• earHero in-ears
  • earHero to the rescue!

earHero in-ears Review

$149.99
3.4
  • 0
  • 10
Better than 42% of Reviewed Headphones

Mining for Data

The earHero flunked test after test, but all in the name of safety. Safe public listening comes with costs: The frequency response is essentially devoid of bass, for starters. Distortion is problematic in certain areas too.

At the end of the day, these headphones produce very troublesome sound, but at least they offer a safe way to listen.

Frequency Response

A farewell to bass

If you want to bicycle to Biggie's booming bass, you'll have to do it haphazardly—and on a different set of headphones. In order to admit outside noise, the earHero obliterates bass, leaving listeners with mid and upper notes largely unsupported by low frequencies of 20Hz-500Hz. In fact, even part of the midrange is underemphasized; notes in the 500Hz range are about 10dB below where they ought to be, in the traditional sense. Of course, earHero minimizes this area on purpose, to let in that outside noise.

earHero_freq.jpg
The earHero's frequency response is anything but average; bass is removed so that users can hear important outside noises, like car horns.

As for the rest of the response, from 700Hz to 10kHz, sound mostly falls within our accepted limits. But the response is far from flat; music in the 1kHz to 3kHz range and notes at 8kHz (high mids and uppermost notes on percussion, some woodwinds, and vocals) will sound twice as loud as those in the 4kHz to 5kHz range (upper mids on strings, vocals). Honestly, though, the main point and the only thing you're going to notice is that without bass, your music sounds extremely unnatural. The rest of this seems like nitpicking next to that glaring, inescapable fact.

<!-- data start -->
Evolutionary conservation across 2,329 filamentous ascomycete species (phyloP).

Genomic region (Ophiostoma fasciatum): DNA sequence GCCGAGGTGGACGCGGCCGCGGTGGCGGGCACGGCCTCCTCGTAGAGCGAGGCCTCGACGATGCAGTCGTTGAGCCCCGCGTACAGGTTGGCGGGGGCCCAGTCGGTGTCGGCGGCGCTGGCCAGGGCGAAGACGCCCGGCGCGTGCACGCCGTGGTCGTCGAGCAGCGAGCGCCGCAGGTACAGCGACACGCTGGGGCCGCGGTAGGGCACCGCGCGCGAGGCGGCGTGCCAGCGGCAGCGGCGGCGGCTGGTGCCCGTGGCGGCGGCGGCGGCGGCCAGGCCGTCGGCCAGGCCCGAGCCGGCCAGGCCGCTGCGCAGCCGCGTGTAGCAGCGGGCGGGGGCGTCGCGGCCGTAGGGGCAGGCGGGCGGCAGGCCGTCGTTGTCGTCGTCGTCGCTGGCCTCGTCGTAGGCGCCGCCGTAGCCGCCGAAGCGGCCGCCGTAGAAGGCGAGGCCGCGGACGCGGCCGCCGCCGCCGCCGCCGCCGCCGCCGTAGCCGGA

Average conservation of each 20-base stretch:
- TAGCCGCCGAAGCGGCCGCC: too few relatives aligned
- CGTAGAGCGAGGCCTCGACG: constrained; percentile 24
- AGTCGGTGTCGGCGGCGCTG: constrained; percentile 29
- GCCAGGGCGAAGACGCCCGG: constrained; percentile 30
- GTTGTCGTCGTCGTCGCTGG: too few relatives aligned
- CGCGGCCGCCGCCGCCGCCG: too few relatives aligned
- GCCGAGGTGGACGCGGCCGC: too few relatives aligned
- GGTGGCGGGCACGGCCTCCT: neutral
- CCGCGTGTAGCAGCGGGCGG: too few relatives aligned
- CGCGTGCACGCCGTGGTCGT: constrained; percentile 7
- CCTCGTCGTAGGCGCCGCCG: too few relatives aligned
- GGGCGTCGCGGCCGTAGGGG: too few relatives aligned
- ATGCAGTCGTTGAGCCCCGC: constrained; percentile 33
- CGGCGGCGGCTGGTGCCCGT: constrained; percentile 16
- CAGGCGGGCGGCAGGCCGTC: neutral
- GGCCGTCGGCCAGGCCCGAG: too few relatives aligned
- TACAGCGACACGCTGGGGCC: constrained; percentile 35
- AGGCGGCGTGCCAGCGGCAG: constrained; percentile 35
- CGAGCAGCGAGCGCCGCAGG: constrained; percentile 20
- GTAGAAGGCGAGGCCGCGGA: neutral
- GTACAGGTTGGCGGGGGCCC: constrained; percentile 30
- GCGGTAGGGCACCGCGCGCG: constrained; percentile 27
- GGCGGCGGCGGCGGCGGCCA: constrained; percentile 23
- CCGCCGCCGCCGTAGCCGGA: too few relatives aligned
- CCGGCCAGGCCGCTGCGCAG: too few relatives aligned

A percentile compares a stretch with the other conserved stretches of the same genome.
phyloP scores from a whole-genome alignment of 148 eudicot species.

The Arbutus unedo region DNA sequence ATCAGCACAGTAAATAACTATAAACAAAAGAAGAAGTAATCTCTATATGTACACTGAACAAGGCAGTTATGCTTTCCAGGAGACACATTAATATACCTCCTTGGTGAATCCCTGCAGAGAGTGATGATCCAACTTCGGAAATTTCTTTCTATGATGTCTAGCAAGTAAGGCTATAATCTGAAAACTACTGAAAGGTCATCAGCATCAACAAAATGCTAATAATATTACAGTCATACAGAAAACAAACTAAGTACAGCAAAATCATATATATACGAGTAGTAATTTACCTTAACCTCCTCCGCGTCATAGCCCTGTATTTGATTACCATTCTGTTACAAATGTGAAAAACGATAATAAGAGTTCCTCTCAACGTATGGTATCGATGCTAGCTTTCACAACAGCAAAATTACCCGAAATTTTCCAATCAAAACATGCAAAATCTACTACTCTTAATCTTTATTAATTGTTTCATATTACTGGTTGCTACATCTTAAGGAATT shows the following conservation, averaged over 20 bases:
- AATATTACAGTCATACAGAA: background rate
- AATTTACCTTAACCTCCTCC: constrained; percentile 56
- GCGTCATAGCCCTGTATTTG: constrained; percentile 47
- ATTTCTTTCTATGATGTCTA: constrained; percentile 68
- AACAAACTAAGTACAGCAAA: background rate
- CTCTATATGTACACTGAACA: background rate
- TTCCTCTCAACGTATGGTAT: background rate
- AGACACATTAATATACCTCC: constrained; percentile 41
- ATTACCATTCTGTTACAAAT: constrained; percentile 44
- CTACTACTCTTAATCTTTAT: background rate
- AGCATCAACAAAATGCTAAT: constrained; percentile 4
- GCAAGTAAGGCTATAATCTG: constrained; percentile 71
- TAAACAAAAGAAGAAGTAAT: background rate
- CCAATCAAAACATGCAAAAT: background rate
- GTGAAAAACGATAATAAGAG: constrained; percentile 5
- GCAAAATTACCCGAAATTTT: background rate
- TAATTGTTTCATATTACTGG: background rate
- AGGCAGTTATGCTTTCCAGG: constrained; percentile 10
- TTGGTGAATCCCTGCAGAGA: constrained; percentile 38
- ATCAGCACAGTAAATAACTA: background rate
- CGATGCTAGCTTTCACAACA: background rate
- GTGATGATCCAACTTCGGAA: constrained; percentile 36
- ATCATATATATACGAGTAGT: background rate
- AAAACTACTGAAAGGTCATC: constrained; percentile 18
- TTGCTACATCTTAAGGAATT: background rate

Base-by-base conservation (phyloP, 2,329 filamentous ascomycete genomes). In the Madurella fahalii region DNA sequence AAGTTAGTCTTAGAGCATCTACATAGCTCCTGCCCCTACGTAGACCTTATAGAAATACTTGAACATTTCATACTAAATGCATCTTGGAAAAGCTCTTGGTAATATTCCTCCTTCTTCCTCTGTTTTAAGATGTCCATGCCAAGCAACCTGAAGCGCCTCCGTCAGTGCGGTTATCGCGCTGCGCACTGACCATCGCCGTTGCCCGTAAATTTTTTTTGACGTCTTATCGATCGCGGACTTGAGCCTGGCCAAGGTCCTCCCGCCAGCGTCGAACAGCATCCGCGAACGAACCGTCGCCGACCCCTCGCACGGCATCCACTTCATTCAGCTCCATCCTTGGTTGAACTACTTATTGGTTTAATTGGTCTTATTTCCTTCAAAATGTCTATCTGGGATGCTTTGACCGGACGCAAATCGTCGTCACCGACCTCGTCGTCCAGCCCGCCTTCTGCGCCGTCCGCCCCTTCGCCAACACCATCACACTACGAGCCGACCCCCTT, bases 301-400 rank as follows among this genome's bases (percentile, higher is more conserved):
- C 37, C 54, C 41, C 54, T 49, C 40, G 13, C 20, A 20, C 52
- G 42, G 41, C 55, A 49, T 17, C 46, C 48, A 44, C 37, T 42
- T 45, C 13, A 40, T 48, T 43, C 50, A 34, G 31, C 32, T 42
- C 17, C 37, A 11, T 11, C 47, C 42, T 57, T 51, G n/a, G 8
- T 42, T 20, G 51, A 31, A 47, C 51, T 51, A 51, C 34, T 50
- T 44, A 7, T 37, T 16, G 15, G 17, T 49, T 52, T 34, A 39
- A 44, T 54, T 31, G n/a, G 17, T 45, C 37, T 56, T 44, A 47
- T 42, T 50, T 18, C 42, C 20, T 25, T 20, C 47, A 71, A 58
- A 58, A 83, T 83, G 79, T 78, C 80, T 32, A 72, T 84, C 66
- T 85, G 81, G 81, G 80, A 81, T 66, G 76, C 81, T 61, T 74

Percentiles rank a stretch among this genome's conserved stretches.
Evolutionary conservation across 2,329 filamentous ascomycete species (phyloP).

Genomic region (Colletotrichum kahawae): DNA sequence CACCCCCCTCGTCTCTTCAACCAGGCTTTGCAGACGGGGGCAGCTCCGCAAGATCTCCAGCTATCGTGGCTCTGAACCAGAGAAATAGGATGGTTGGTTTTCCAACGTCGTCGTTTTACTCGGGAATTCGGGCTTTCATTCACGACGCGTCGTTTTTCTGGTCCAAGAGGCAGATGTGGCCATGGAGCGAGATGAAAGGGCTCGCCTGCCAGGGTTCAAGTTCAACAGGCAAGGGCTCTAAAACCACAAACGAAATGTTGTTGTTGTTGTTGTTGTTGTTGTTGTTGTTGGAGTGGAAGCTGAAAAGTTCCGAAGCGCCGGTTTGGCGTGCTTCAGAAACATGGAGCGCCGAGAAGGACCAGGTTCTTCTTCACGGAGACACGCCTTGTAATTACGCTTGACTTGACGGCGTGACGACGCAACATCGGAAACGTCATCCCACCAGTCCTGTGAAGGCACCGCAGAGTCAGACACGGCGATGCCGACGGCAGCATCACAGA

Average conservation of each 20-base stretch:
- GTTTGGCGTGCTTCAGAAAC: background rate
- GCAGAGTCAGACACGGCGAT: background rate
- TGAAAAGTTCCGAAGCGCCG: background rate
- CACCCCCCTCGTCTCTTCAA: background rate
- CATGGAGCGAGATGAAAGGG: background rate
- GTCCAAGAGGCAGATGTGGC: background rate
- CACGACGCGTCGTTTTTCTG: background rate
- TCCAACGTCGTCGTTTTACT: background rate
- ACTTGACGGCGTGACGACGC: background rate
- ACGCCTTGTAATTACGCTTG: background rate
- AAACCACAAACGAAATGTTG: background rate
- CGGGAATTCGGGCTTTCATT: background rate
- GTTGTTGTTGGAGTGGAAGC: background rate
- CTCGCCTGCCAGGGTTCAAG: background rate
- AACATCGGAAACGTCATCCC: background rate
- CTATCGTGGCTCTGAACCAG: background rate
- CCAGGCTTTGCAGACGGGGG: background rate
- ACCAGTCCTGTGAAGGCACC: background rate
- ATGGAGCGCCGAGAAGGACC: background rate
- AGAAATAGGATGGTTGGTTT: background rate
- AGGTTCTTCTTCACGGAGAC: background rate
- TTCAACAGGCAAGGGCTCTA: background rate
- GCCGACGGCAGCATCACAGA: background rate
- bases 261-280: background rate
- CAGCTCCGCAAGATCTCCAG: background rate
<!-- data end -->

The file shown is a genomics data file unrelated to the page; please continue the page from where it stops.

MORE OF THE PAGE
Noise Reduction

Honk, bark

Most people put headphones on to block noise out, but what if you're heading home after dark? You don't want to wander around unawares—best to know what's happening around you and enjoy some Zeppelin. To put this function into perspective, many consumer headphones block out more than an average of 10dB of outside noise; the earHero just blocks an average of 2.9dB.

earHero_att.jpg
Clearly, noise-blocking is not on the earHero's agenda.

Thus, low frequencies like that of a careening Greyhound bus are not reduced at all, and high-pitched noises like beeping and nearby conversations are reduced by roughly half. Again, many headphones reduce high-pitched sound to 1/16 its original volume, so this noise-blocking is really very mild.

Distortion

Altering the sound signal

Unfortunately, obliterating bass isn't the only way in which your music will suffer with the earHero in-ears. Of course, what you see on the graph is not as dramatic as it would normally be: Yes, sub-bass distortion rears its dreaded head at upwards of 90% in the sub-bass range—but you don't hear the sub-bass! Remember?

earHero_dist.jpg
The worst-looking portion is thankfully one you don't hear—the sub-bass range.
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Let's look at the portion of the frequency response that matters: Unfortunately, from 600Hz to 900Hz, there is still a measure of audible distortion—as much as 7.5%. So on top of bass-less tunes, expect to hear distorted mids, too. And the max sound pressure level? Most of the time, this measure lands around 100, but in this case it's 68.41dB, so listen on low to keep distortion below 3%.

Other tests...

Virginia Barry Ea926451ce89569e44ba8086d259b222?s=48&d=mm
Virginia is the Managing Editor of Electronics at Reviewed.com. She has a background in English and journalism. Away from the office, Virginia passes time with dusty books & house cats.
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